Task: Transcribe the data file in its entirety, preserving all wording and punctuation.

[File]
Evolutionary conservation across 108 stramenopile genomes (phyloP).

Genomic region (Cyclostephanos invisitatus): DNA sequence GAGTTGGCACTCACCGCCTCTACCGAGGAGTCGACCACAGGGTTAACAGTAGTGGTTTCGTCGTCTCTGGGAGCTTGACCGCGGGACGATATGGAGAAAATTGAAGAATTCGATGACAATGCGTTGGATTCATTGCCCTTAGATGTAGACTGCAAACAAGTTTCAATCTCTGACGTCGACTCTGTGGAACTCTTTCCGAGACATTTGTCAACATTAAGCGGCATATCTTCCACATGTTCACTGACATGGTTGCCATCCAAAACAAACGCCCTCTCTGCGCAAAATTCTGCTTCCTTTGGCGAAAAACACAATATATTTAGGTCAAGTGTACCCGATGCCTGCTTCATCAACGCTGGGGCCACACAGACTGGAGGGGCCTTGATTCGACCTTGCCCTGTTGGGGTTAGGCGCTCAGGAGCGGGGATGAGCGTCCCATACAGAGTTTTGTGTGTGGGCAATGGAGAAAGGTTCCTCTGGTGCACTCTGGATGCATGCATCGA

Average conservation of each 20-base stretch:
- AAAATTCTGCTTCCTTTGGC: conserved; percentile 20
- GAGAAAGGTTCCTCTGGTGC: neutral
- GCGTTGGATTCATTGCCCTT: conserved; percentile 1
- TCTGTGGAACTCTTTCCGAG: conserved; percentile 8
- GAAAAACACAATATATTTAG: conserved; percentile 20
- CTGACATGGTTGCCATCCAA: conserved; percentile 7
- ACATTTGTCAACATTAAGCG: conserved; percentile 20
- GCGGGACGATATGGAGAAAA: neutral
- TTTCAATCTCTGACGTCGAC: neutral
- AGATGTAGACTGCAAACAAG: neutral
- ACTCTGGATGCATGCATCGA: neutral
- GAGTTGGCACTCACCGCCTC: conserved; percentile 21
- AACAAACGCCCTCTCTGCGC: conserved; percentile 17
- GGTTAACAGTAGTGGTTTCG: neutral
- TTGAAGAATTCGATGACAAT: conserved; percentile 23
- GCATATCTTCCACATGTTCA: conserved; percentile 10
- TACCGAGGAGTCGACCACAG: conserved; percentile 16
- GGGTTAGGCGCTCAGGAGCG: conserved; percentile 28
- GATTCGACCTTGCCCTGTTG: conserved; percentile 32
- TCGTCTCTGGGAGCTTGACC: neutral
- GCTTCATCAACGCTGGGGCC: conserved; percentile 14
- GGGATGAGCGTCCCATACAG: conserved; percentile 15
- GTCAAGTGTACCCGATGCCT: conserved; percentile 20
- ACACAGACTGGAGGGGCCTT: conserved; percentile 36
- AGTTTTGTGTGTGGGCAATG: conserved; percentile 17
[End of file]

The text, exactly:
Evolutionary conservation across 108 stramenopile genomes (phyloP).

Genomic region (Cyclostephanos invisitatus): DNA sequence GAGTTGGCACTCACCGCCTCTACCGAGGAGTCGACCACAGGGTTAACAGTAGTGGTTTCGTCGTCTCTGGGAGCTTGACCGCGGGACGATATGGAGAAAATTGAAGAATTCGATGACAATGCGTTGGATTCATTGCCCTTAGATGTAGACTGCAAACAAGTTTCAATCTCTGACGTCGACTCTGTGGAACTCTTTCCGAGACATTTGTCAACATTAAGCGGCATATCTTCCACATGTTCACTGACATGGTTGCCATCCAAAACAAACGCCCTCTCTGCGCAAAATTCTGCTTCCTTTGGCGAAAAACACAATATATTTAGGTCAAGTGTACCCGATGCCTGCTTCATCAACGCTGGGGCCACACAGACTGGAGGGGCCTTGATTCGACCTTGCCCTGTTGGGGTTAGGCGCTCAGGAGCGGGGATGAGCGTCCCATACAGAGTTTTGTGTGTGGGCAATGGAGAAAGGTTCCTCTGGTGCACTCTGGATGCATGCATCGA

Average conservation of each 20-base stretch:
- AAAATTCTGCTTCCTTTGGC: conserved; percentile 20
- GAGAAAGGTTCCTCTGGTGC: neutral
- GCGTTGGATTCATTGCCCTT: conserved; percentile 1
- TCTGTGGAACTCTTTCCGAG: conserved; percentile 8
- GAAAAACACAATATATTTAG: conserved; percentile 20
- CTGACATGGTTGCCATCCAA: conserved; percentile 7
- ACATTTGTCAACATTAAGCG: conserved; percentile 20
- GCGGGACGATATGGAGAAAA: neutral
- TTTCAATCTCTGACGTCGAC: neutral
- AGATGTAGACTGCAAACAAG: neutral
- ACTCTGGATGCATGCATCGA: neutral
- GAGTTGGCACTCACCGCCTC: conserved; percentile 21
- AACAAACGCCCTCTCTGCGC: conserved; percentile 17
- GGTTAACAGTAGTGGTTTCG: neutral
- TTGAAGAATTCGATGACAAT: conserved; percentile 23
- GCATATCTTCCACATGTTCA: conserved; percentile 10
- TACCGAGGAGTCGACCACAG: conserved; percentile 16
- GGGTTAGGCGCTCAGGAGCG: conserved; percentile 28
- GATTCGACCTTGCCCTGTTG: conserved; percentile 32
- TCGTCTCTGGGAGCTTGACC: neutral
- GCTTCATCAACGCTGGGGCC: conserved; percentile 14
- GGGATGAGCGTCCCATACAG: conserved; percentile 15
- GTCAAGTGTACCCGATGCCT: conserved; percentile 20
- ACACAGACTGGAGGGGCCTT: conserved; percentile 36
- AGTTTTGTGTGTGGGCAATG: conserved; percentile 17